In my child's experience, one lecturer on a key subject was so poor that the whole year made a complaint and other academics clearly did not relish delivering lectures. Some students stopped attending lectures, preferring to work on their own (I think that this is quite common across courses). The most enjoyable aspect so far seems to have been 1:1 contact with staff on summer academic attachments. Students should be able to experience this at any university if they are sufficiently motivated but Oxford does seem to offer a lot more of these than the establishment with which I am most familiar.

To my mind, the Oxford advantages are: a) the tutorial system, which constantly monitors progress and pushes for more; b) constant competition with the strongest students from all over the world; c) the many opportunities afforded by the university's relative affluence. Oh, and d) - living in the one of the most beautiful cities in England!
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OxFossil
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(Original post by PeteM01)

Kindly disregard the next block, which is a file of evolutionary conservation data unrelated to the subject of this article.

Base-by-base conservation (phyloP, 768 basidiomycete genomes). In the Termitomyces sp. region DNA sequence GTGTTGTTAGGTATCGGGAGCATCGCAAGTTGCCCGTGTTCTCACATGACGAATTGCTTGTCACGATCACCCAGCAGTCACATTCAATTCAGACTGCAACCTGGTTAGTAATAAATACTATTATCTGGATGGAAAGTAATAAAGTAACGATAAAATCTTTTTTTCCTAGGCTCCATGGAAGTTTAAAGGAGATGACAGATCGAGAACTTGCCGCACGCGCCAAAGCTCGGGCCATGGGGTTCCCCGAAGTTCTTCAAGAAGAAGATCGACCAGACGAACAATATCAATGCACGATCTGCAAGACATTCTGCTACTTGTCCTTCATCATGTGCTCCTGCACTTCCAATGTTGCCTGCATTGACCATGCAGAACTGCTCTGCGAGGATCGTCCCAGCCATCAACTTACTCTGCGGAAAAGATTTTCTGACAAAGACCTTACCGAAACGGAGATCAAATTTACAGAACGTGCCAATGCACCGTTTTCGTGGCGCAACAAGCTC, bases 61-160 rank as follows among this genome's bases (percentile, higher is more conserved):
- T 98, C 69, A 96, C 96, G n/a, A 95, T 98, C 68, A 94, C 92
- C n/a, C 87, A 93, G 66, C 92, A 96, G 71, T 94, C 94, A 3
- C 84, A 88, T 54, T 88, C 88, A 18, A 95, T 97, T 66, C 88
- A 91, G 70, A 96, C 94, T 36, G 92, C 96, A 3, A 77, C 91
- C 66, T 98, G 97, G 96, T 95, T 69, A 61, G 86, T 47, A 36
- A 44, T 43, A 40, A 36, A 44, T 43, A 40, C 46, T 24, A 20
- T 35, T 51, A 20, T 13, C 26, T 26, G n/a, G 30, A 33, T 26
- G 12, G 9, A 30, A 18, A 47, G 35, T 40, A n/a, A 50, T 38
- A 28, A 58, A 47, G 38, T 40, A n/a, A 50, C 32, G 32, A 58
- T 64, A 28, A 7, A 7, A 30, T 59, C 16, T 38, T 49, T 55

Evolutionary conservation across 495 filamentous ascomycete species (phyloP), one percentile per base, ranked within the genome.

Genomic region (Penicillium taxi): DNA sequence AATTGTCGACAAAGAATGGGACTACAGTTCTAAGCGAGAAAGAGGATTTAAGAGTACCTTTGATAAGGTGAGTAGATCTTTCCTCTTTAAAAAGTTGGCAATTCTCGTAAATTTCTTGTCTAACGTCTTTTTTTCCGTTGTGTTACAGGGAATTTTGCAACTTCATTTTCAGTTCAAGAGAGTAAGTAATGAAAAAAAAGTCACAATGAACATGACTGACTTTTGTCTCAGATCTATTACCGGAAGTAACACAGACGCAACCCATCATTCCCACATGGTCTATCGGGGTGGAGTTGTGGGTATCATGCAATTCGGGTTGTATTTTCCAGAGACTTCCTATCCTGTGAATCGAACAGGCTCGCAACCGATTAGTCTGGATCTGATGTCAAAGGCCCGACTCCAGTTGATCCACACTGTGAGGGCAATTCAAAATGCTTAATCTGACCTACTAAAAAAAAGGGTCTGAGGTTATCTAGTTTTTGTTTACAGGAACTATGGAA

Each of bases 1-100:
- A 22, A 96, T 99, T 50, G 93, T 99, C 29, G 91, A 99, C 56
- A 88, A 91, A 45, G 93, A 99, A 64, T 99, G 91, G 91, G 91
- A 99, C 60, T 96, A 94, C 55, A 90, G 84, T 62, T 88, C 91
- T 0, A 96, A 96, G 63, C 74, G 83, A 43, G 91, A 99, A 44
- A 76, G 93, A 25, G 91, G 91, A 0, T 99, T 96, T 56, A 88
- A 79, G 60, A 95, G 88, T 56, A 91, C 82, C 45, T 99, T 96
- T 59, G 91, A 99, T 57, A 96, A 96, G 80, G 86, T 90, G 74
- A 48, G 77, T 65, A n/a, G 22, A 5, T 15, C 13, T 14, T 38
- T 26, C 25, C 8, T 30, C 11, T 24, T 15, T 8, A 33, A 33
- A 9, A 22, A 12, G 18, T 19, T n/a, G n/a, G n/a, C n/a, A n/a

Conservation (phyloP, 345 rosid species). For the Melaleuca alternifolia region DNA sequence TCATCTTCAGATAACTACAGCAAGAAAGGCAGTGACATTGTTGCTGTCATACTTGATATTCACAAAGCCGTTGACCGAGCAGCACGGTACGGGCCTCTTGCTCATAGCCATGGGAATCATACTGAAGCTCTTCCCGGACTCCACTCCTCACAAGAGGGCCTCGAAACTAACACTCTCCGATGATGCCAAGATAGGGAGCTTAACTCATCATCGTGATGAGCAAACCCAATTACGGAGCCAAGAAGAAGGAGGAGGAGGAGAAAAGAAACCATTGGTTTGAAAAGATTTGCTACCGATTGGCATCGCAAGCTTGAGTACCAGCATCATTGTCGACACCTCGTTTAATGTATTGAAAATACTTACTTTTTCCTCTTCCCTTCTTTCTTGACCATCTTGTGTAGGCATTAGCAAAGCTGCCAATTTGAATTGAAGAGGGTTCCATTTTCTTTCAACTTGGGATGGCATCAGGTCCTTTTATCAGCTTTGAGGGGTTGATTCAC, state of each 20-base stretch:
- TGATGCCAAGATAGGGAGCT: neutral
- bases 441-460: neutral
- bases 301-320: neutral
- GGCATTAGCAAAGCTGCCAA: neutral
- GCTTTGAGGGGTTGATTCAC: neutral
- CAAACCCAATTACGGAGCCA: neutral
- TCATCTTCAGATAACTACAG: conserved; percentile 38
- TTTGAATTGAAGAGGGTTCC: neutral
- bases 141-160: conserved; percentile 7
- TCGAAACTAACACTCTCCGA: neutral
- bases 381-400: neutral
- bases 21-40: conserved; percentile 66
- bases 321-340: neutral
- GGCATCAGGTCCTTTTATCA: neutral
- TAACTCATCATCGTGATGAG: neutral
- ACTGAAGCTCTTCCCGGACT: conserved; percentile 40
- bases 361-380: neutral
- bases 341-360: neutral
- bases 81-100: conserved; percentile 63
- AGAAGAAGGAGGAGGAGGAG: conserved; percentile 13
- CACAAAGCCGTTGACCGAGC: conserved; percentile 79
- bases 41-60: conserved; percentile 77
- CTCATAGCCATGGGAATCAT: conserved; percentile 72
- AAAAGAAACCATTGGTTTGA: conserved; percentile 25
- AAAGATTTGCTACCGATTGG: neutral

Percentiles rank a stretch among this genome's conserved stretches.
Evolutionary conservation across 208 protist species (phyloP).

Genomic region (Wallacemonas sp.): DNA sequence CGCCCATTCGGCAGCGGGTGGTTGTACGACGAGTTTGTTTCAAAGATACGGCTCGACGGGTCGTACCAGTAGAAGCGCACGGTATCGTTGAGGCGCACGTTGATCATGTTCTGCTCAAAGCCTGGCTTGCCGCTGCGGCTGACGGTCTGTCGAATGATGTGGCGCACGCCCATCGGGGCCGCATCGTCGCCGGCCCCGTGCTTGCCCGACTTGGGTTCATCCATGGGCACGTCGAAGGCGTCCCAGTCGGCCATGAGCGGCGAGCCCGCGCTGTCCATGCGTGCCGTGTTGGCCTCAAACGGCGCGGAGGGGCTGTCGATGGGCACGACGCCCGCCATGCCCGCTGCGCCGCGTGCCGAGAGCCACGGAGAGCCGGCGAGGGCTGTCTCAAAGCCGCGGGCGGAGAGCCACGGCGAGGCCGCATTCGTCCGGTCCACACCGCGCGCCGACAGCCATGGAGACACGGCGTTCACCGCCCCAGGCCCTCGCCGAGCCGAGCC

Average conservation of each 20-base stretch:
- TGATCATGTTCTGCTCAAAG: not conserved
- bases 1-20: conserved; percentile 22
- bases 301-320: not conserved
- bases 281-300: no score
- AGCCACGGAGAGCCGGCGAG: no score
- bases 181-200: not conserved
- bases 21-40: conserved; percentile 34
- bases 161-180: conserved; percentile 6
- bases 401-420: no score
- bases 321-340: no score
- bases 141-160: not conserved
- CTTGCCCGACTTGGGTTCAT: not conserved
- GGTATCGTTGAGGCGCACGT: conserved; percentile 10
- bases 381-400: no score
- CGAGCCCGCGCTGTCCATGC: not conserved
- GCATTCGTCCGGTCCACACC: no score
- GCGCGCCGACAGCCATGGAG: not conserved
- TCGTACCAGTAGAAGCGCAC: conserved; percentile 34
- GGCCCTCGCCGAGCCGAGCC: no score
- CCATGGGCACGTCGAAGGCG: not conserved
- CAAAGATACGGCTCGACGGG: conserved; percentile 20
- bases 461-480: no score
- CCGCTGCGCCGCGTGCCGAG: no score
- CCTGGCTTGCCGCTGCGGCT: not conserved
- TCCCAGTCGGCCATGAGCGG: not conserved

You have a very rosy view of higher education, OM! I used to teach at an RG university (not Oxford) and I still get invited to speak all over the world about my research. I get good responses from my highly specialised audiences (hence the continued invites) but my lecturing scores from students were always middling despite my best efforts (hence no-one much minded my giving up teaching). Most academics have to pay to get their work published(!) and very few will make any money from publications.

I am sure that some Oxford lecturers are excellent teachers but most are employed and promoted solely on the basis of research quality. Having said that, I imagine that many enjoy tutorials with highly motivated students with whom they can have a discussion (I know that I do when the opportunity presents itself). This is probably why the very expensive interview admissions system is maintained.